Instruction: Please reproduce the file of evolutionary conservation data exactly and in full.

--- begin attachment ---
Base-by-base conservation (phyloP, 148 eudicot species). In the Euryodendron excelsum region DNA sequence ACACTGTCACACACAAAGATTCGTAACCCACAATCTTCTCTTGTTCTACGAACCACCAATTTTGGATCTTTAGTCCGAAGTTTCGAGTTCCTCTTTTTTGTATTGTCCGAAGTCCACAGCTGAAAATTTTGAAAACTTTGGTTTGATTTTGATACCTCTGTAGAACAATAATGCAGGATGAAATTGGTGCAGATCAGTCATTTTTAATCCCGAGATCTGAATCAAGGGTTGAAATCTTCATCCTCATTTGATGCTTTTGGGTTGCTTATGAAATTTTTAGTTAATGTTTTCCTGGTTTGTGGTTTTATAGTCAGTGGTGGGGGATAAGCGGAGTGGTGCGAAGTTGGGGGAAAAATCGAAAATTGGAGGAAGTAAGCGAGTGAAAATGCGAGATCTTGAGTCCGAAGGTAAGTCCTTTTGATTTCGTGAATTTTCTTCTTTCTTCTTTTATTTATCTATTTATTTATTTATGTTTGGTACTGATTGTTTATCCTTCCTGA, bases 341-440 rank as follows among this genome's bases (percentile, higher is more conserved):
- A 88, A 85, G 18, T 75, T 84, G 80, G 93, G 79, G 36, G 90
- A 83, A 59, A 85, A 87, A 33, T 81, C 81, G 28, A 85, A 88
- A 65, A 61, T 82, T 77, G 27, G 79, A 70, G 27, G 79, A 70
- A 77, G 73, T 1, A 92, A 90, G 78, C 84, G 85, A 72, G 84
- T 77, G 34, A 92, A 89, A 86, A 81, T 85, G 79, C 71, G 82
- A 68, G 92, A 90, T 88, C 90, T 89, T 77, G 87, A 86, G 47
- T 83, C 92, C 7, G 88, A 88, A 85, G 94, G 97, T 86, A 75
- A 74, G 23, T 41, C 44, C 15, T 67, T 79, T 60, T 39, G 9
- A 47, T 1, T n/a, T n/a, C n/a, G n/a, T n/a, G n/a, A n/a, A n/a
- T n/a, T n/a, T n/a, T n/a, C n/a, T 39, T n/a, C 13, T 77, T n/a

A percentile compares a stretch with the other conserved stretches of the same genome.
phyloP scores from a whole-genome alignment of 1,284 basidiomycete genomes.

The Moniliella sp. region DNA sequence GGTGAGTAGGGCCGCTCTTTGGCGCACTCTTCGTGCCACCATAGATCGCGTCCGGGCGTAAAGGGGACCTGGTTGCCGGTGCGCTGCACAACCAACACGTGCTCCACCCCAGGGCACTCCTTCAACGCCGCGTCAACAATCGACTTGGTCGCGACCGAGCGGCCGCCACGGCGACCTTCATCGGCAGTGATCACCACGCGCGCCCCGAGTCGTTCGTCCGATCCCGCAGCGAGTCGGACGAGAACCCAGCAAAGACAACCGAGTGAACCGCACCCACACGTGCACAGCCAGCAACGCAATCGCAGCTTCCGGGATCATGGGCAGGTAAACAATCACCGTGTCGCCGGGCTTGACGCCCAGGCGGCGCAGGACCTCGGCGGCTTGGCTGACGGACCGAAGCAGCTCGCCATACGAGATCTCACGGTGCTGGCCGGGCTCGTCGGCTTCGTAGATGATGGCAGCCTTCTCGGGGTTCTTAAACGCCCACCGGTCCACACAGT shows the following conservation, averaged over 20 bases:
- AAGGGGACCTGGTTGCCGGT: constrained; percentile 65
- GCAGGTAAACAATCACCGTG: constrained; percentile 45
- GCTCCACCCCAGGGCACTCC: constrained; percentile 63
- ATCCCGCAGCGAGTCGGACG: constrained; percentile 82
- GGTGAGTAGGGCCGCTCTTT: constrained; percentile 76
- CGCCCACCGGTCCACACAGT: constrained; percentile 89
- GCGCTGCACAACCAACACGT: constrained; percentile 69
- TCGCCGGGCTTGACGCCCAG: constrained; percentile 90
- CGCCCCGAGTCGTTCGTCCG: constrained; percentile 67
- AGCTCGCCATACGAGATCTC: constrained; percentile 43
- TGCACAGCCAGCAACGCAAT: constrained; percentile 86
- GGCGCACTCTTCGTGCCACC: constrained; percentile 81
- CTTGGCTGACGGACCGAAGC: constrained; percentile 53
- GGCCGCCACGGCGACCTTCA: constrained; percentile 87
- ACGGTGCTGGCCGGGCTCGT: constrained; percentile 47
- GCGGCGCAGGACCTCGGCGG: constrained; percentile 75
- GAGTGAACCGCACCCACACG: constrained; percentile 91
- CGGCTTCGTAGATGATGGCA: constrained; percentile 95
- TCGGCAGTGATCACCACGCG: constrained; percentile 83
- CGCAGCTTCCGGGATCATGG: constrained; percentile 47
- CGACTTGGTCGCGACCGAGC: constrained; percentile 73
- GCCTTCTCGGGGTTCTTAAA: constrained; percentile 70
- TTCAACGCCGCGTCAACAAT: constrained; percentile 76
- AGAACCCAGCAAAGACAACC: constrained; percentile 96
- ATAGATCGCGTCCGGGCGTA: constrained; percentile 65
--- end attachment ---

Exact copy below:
Base-by-base conservation (phyloP, 148 eudicot species). In the Euryodendron excelsum region DNA sequence ACACTGTCACACACAAAGATTCGTAACCCACAATCTTCTCTTGTTCTACGAACCACCAATTTTGGATCTTTAGTCCGAAGTTTCGAGTTCCTCTTTTTTGTATTGTCCGAAGTCCACAGCTGAAAATTTTGAAAACTTTGGTTTGATTTTGATACCTCTGTAGAACAATAATGCAGGATGAAATTGGTGCAGATCAGTCATTTTTAATCCCGAGATCTGAATCAAGGGTTGAAATCTTCATCCTCATTTGATGCTTTTGGGTTGCTTATGAAATTTTTAGTTAATGTTTTCCTGGTTTGTGGTTTTATAGTCAGTGGTGGGGGATAAGCGGAGTGGTGCGAAGTTGGGGGAAAAATCGAAAATTGGAGGAAGTAAGCGAGTGAAAATGCGAGATCTTGAGTCCGAAGGTAAGTCCTTTTGATTTCGTGAATTTTCTTCTTTCTTCTTTTATTTATCTATTTATTTATTTATGTTTGGTACTGATTGTTTATCCTTCCTGA, bases 341-440 rank as follows among this genome's bases (percentile, higher is more conserved):
- A 88, A 85, G 18, T 75, T 84, G 80, G 93, G 79, G 36, G 90
- A 83, A 59, A 85, A 87, A 33, T 81, C 81, G 28, A 85, A 88
- A 65, A 61, T 82, T 77, G 27, G 79, A 70, G 27, G 79, A 70
- A 77, G 73, T 1, A 92, A 90, G 78, C 84, G 85, A 72, G 84
- T 77, G 34, A 92, A 89, A 86, A 81, T 85, G 79, C 71, G 82
- A 68, G 92, A 90, T 88, C 90, T 89, T 77, G 87, A 86, G 47
- T 83, C 92, C 7, G 88, A 88, A 85, G 94, G 97, T 86, A 75
- A 74, G 23, T 41, C 44, C 15, T 67, T 79, T 60, T 39, G 9
- A 47, T 1, T n/a, T n/a, C n/a, G n/a, T n/a, G n/a, A n/a, A n/a
- T n/a, T n/a, T n/a, T n/a, C n/a, T 39, T n/a, C 13, T 77, T n/a

A percentile compares a stretch with the other conserved stretches of the same genome.
phyloP scores from a whole-genome alignment of 1,284 basidiomycete genomes.

The Moniliella sp. region DNA sequence GGTGAGTAGGGCCGCTCTTTGGCGCACTCTTCGTGCCACCATAGATCGCGTCCGGGCGTAAAGGGGACCTGGTTGCCGGTGCGCTGCACAACCAACACGTGCTCCACCCCAGGGCACTCCTTCAACGCCGCGTCAACAATCGACTTGGTCGCGACCGAGCGGCCGCCACGGCGACCTTCATCGGCAGTGATCACCACGCGCGCCCCGAGTCGTTCGTCCGATCCCGCAGCGAGTCGGACGAGAACCCAGCAAAGACAACCGAGTGAACCGCACCCACACGTGCACAGCCAGCAACGCAATCGCAGCTTCCGGGATCATGGGCAGGTAAACAATCACCGTGTCGCCGGGCTTGACGCCCAGGCGGCGCAGGACCTCGGCGGCTTGGCTGACGGACCGAAGCAGCTCGCCATACGAGATCTCACGGTGCTGGCCGGGCTCGTCGGCTTCGTAGATGATGGCAGCCTTCTCGGGGTTCTTAAACGCCCACCGGTCCACACAGT shows the following conservation, averaged over 20 bases:
- AAGGGGACCTGGTTGCCGGT: constrained; percentile 65
- GCAGGTAAACAATCACCGTG: constrained; percentile 45
- GCTCCACCCCAGGGCACTCC: constrained; percentile 63
- ATCCCGCAGCGAGTCGGACG: constrained; percentile 82
- GGTGAGTAGGGCCGCTCTTT: constrained; percentile 76
- CGCCCACCGGTCCACACAGT: constrained; percentile 89
- GCGCTGCACAACCAACACGT: constrained; percentile 69
- TCGCCGGGCTTGACGCCCAG: constrained; percentile 90
- CGCCCCGAGTCGTTCGTCCG: constrained; percentile 67
- AGCTCGCCATACGAGATCTC: constrained; percentile 43
- TGCACAGCCAGCAACGCAAT: constrained; percentile 86
- GGCGCACTCTTCGTGCCACC: constrained; percentile 81
- CTTGGCTGACGGACCGAAGC: constrained; percentile 53
- GGCCGCCACGGCGACCTTCA: constrained; percentile 87
- ACGGTGCTGGCCGGGCTCGT: constrained; percentile 47
- GCGGCGCAGGACCTCGGCGG: constrained; percentile 75
- GAGTGAACCGCACCCACACG: constrained; percentile 91
- CGGCTTCGTAGATGATGGCA: constrained; percentile 95
- TCGGCAGTGATCACCACGCG: constrained; percentile 83
- CGCAGCTTCCGGGATCATGG: constrained; percentile 47
- CGACTTGGTCGCGACCGAGC: constrained; percentile 73
- GCCTTCTCGGGGTTCTTAAA: constrained; percentile 70
- TTCAACGCCGCGTCAACAAT: constrained; percentile 76
- AGAACCCAGCAAAGACAACC: constrained; percentile 96
- ATAGATCGCGTCCGGGCGTA: constrained; percentile 65